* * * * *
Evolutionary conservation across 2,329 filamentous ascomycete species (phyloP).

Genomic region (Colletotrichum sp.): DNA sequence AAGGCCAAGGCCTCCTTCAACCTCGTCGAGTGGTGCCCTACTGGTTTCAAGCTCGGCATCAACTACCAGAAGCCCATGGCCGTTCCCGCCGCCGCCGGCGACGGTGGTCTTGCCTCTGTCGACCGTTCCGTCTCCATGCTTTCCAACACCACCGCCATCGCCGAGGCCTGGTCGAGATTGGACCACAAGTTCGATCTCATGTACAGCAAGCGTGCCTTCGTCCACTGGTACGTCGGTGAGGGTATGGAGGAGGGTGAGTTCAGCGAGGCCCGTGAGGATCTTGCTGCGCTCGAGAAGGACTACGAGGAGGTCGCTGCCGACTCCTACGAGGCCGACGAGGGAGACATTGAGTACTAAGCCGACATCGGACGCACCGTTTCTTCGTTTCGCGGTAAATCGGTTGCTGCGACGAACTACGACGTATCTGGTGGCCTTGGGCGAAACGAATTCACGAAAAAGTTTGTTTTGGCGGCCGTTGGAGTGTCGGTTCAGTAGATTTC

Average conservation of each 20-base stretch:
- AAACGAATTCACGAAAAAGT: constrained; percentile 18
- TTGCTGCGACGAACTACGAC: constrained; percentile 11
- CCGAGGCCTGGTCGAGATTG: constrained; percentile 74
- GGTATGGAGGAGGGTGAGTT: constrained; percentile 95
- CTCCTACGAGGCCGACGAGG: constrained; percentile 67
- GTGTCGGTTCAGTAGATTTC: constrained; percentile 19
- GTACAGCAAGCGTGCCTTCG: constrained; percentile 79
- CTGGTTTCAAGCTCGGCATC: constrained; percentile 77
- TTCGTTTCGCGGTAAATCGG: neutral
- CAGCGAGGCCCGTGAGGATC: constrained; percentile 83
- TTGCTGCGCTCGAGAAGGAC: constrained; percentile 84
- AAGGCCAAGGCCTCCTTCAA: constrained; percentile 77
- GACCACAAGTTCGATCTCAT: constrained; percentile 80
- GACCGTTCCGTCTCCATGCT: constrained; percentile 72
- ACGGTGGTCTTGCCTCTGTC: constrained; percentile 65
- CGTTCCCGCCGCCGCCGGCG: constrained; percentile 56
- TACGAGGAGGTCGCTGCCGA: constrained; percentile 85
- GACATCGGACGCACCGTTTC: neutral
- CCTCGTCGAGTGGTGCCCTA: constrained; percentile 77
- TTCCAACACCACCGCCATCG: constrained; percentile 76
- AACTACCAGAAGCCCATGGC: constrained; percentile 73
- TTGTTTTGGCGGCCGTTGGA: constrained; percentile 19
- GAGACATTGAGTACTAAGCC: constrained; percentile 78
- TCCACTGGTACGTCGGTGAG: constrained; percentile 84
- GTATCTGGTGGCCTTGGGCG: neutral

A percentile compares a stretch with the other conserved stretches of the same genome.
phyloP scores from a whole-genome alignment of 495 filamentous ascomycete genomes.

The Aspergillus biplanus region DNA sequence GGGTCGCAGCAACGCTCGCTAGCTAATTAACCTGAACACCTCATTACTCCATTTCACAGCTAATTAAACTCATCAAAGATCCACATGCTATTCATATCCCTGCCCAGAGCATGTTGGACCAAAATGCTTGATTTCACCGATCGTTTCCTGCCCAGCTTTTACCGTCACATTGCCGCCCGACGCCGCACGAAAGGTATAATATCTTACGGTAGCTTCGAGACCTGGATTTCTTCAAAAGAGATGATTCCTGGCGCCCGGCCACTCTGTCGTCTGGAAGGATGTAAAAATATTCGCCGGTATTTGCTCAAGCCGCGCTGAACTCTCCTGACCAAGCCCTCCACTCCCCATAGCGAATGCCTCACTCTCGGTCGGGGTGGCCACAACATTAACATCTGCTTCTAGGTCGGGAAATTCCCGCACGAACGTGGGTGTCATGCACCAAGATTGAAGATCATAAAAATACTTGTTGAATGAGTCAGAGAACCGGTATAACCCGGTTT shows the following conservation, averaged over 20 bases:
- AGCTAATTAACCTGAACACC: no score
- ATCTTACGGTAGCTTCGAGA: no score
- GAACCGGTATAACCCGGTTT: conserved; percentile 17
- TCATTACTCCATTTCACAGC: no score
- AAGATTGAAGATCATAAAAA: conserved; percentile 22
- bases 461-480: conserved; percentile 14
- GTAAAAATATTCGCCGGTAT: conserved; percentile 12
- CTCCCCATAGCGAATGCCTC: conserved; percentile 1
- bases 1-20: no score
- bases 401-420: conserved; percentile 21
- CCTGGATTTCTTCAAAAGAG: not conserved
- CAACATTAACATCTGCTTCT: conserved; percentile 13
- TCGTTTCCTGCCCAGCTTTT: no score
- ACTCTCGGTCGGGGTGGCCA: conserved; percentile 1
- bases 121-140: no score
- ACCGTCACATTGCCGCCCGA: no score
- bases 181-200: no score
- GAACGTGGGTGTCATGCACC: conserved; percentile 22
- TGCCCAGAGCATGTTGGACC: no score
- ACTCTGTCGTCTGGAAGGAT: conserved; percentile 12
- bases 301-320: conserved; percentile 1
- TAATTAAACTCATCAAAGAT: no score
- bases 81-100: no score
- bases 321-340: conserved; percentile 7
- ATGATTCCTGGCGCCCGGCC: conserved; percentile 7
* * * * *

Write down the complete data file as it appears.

Evolutionary conservation across 2,329 filamentous ascomycete species (phyloP).

Genomic region (Colletotrichum sp.): DNA sequence AAGGCCAAGGCCTCCTTCAACCTCGTCGAGTGGTGCCCTACTGGTTTCAAGCTCGGCATCAACTACCAGAAGCCCATGGCCGTTCCCGCCGCCGCCGGCGACGGTGGTCTTGCCTCTGTCGACCGTTCCGTCTCCATGCTTTCCAACACCACCGCCATCGCCGAGGCCTGGTCGAGATTGGACCACAAGTTCGATCTCATGTACAGCAAGCGTGCCTTCGTCCACTGGTACGTCGGTGAGGGTATGGAGGAGGGTGAGTTCAGCGAGGCCCGTGAGGATCTTGCTGCGCTCGAGAAGGACTACGAGGAGGTCGCTGCCGACTCCTACGAGGCCGACGAGGGAGACATTGAGTACTAAGCCGACATCGGACGCACCGTTTCTTCGTTTCGCGGTAAATCGGTTGCTGCGACGAACTACGACGTATCTGGTGGCCTTGGGCGAAACGAATTCACGAAAAAGTTTGTTTTGGCGGCCGTTGGAGTGTCGGTTCAGTAGATTTC

Average conservation of each 20-base stretch:
- AAACGAATTCACGAAAAAGT: constrained; percentile 18
- TTGCTGCGACGAACTACGAC: constrained; percentile 11
- CCGAGGCCTGGTCGAGATTG: constrained; percentile 74
- GGTATGGAGGAGGGTGAGTT: constrained; percentile 95
- CTCCTACGAGGCCGACGAGG: constrained; percentile 67
- GTGTCGGTTCAGTAGATTTC: constrained; percentile 19
- GTACAGCAAGCGTGCCTTCG: constrained; percentile 79
- CTGGTTTCAAGCTCGGCATC: constrained; percentile 77
- TTCGTTTCGCGGTAAATCGG: neutral
- CAGCGAGGCCCGTGAGGATC: constrained; percentile 83
- TTGCTGCGCTCGAGAAGGAC: constrained; percentile 84
- AAGGCCAAGGCCTCCTTCAA: constrained; percentile 77
- GACCACAAGTTCGATCTCAT: constrained; percentile 80
- GACCGTTCCGTCTCCATGCT: constrained; percentile 72
- ACGGTGGTCTTGCCTCTGTC: constrained; percentile 65
- CGTTCCCGCCGCCGCCGGCG: constrained; percentile 56
- TACGAGGAGGTCGCTGCCGA: constrained; percentile 85
- GACATCGGACGCACCGTTTC: neutral
- CCTCGTCGAGTGGTGCCCTA: constrained; percentile 77
- TTCCAACACCACCGCCATCG: constrained; percentile 76
- AACTACCAGAAGCCCATGGC: constrained; percentile 73
- TTGTTTTGGCGGCCGTTGGA: constrained; percentile 19
- GAGACATTGAGTACTAAGCC: constrained; percentile 78
- TCCACTGGTACGTCGGTGAG: constrained; percentile 84
- GTATCTGGTGGCCTTGGGCG: neutral

A percentile compares a stretch with the other conserved stretches of the same genome.
phyloP scores from a whole-genome alignment of 495 filamentous ascomycete genomes.

The Aspergillus biplanus region DNA sequence GGGTCGCAGCAACGCTCGCTAGCTAATTAACCTGAACACCTCATTACTCCATTTCACAGCTAATTAAACTCATCAAAGATCCACATGCTATTCATATCCCTGCCCAGAGCATGTTGGACCAAAATGCTTGATTTCACCGATCGTTTCCTGCCCAGCTTTTACCGTCACATTGCCGCCCGACGCCGCACGAAAGGTATAATATCTTACGGTAGCTTCGAGACCTGGATTTCTTCAAAAGAGATGATTCCTGGCGCCCGGCCACTCTGTCGTCTGGAAGGATGTAAAAATATTCGCCGGTATTTGCTCAAGCCGCGCTGAACTCTCCTGACCAAGCCCTCCACTCCCCATAGCGAATGCCTCACTCTCGGTCGGGGTGGCCACAACATTAACATCTGCTTCTAGGTCGGGAAATTCCCGCACGAACGTGGGTGTCATGCACCAAGATTGAAGATCATAAAAATACTTGTTGAATGAGTCAGAGAACCGGTATAACCCGGTTT shows the following conservation, averaged over 20 bases:
- AGCTAATTAACCTGAACACC: no score
- ATCTTACGGTAGCTTCGAGA: no score
- GAACCGGTATAACCCGGTTT: conserved; percentile 17
- TCATTACTCCATTTCACAGC: no score
- AAGATTGAAGATCATAAAAA: conserved; percentile 22
- bases 461-480: conserved; percentile 14
- GTAAAAATATTCGCCGGTAT: conserved; percentile 12
- CTCCCCATAGCGAATGCCTC: conserved; percentile 1
- bases 1-20: no score
- bases 401-420: conserved; percentile 21
- CCTGGATTTCTTCAAAAGAG: not conserved
- CAACATTAACATCTGCTTCT: conserved; percentile 13
- TCGTTTCCTGCCCAGCTTTT: no score
- ACTCTCGGTCGGGGTGGCCA: conserved; percentile 1
- bases 121-140: no score
- ACCGTCACATTGCCGCCCGA: no score
- bases 181-200: no score
- GAACGTGGGTGTCATGCACC: conserved; percentile 22
- TGCCCAGAGCATGTTGGACC: no score
- ACTCTGTCGTCTGGAAGGAT: conserved; percentile 12
- bases 301-320: conserved; percentile 1
- TAATTAAACTCATCAAAGAT: no score
- bases 81-100: no score
- bases 321-340: conserved; percentile 7
- ATGATTCCTGGCGCCCGGCC: conserved; percentile 7